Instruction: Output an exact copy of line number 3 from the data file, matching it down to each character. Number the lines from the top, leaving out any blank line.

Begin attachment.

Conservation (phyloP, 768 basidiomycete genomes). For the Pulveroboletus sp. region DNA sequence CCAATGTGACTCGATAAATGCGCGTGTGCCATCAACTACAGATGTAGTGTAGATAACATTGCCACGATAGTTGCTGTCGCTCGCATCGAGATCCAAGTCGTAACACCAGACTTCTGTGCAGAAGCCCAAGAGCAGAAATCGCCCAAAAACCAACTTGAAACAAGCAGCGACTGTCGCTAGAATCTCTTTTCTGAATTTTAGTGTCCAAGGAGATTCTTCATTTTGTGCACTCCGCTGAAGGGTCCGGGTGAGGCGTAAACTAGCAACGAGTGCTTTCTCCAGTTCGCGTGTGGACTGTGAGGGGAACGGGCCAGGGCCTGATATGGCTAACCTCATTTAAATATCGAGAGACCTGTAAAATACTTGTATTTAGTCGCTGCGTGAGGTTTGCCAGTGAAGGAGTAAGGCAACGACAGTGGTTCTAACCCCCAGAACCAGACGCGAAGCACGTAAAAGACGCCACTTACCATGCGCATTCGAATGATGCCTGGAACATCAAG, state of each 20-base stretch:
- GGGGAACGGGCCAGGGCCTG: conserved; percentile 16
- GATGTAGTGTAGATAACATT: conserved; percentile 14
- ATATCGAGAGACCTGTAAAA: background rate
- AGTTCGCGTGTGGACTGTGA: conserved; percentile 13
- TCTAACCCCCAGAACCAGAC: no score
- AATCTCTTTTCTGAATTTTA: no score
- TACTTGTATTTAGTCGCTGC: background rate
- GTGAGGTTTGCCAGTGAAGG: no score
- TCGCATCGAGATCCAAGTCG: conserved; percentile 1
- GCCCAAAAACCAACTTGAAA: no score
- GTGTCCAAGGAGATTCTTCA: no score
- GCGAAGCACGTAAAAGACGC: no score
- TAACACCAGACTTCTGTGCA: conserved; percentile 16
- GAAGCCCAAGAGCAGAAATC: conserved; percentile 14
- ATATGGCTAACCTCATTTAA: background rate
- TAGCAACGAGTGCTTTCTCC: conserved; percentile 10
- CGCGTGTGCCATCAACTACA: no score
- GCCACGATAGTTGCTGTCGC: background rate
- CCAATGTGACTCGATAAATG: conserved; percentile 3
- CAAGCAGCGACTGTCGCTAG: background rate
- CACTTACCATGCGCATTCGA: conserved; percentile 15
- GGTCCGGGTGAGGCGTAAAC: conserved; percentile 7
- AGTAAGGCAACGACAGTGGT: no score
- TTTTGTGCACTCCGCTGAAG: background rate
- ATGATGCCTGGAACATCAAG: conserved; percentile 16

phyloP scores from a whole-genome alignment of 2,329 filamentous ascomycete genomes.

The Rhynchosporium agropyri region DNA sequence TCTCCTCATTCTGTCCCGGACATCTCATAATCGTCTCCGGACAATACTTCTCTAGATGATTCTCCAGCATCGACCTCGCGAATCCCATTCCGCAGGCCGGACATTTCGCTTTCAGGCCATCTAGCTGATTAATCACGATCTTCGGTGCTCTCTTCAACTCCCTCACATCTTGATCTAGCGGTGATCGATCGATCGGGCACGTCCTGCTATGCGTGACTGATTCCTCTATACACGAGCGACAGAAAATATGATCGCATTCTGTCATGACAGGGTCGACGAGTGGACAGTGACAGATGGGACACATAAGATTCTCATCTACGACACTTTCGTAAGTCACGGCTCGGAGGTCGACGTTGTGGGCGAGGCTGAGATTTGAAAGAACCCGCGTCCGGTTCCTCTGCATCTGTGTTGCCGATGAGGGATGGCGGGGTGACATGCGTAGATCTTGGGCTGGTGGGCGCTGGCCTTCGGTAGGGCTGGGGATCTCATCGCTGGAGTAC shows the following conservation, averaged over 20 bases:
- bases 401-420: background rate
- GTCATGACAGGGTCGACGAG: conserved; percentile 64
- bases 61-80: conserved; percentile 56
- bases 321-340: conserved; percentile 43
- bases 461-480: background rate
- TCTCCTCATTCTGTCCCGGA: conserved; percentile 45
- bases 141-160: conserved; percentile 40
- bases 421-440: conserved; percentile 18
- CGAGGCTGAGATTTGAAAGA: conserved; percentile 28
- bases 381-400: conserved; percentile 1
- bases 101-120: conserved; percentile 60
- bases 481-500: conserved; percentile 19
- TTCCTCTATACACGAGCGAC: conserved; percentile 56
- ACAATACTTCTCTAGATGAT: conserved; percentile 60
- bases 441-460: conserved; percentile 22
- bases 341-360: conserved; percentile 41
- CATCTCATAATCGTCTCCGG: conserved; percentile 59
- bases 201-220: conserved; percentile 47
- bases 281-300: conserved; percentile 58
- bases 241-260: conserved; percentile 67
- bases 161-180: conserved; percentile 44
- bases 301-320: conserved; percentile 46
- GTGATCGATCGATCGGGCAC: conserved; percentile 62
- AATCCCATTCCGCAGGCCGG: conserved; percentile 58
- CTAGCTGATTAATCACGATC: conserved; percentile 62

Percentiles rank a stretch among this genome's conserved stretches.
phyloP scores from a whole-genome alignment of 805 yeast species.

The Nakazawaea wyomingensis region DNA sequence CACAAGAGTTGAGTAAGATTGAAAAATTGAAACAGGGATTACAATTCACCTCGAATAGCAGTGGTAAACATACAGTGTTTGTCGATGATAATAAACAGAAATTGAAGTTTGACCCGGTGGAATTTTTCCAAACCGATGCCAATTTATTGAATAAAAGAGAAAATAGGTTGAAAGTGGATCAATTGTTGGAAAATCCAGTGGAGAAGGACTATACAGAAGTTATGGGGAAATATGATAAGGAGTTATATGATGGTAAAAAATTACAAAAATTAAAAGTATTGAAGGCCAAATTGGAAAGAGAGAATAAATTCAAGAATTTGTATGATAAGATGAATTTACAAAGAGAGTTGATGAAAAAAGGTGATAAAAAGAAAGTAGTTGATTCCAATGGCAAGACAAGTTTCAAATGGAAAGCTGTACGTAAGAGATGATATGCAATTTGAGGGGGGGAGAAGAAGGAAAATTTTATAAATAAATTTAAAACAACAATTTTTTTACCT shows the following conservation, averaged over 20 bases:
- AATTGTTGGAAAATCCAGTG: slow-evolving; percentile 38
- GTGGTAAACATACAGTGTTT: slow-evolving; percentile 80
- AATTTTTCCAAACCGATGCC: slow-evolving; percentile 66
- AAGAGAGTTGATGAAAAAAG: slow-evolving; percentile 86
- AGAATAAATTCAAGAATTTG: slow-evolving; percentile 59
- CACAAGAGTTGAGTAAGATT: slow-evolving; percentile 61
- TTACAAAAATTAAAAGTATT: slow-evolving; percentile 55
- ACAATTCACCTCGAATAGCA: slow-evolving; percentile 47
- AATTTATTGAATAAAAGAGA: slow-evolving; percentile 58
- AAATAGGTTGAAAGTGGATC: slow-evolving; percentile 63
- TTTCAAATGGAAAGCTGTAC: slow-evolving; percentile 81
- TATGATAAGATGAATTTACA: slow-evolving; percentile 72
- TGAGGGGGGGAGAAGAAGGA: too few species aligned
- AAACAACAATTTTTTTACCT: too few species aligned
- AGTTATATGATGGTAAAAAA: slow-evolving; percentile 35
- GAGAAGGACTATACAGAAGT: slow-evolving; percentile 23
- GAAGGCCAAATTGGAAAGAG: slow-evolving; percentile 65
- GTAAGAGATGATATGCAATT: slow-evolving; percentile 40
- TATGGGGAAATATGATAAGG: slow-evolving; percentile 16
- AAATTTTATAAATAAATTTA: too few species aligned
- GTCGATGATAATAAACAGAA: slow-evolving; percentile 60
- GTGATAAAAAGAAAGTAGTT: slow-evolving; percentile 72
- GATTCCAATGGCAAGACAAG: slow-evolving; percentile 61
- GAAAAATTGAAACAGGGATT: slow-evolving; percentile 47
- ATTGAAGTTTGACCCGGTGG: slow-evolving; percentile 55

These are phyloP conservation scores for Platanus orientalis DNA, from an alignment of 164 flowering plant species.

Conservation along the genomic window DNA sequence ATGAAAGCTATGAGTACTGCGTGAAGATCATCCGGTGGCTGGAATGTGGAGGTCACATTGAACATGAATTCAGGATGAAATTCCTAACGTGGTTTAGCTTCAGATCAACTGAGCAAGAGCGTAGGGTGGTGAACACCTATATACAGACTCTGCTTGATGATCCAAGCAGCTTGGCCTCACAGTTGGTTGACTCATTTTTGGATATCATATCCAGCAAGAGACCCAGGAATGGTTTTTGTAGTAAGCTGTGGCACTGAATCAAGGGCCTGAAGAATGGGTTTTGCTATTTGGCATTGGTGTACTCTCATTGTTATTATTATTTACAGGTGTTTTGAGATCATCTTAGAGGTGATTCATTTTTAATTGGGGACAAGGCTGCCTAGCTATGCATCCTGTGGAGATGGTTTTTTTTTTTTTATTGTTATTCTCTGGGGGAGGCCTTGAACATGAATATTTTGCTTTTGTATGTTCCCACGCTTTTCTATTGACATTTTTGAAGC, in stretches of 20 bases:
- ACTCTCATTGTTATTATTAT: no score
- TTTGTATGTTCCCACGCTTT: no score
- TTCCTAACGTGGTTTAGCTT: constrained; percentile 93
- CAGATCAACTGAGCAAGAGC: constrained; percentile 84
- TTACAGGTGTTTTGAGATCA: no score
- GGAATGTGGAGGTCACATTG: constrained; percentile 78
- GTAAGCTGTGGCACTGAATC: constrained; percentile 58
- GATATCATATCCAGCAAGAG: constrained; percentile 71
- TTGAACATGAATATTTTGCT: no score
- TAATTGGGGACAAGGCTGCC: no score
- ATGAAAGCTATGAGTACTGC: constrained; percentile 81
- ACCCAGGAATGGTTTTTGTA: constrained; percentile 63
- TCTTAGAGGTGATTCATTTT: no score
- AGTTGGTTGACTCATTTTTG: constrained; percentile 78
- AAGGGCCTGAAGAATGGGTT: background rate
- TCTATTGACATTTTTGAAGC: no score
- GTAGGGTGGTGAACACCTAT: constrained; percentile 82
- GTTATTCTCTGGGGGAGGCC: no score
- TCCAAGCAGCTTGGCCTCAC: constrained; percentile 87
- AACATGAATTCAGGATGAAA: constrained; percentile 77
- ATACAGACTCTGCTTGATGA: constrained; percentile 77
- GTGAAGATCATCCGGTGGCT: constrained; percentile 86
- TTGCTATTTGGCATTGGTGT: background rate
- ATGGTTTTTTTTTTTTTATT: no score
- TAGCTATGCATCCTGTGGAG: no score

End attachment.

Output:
- GATGTAGTGTAGATAACATT: conserved; percentile 14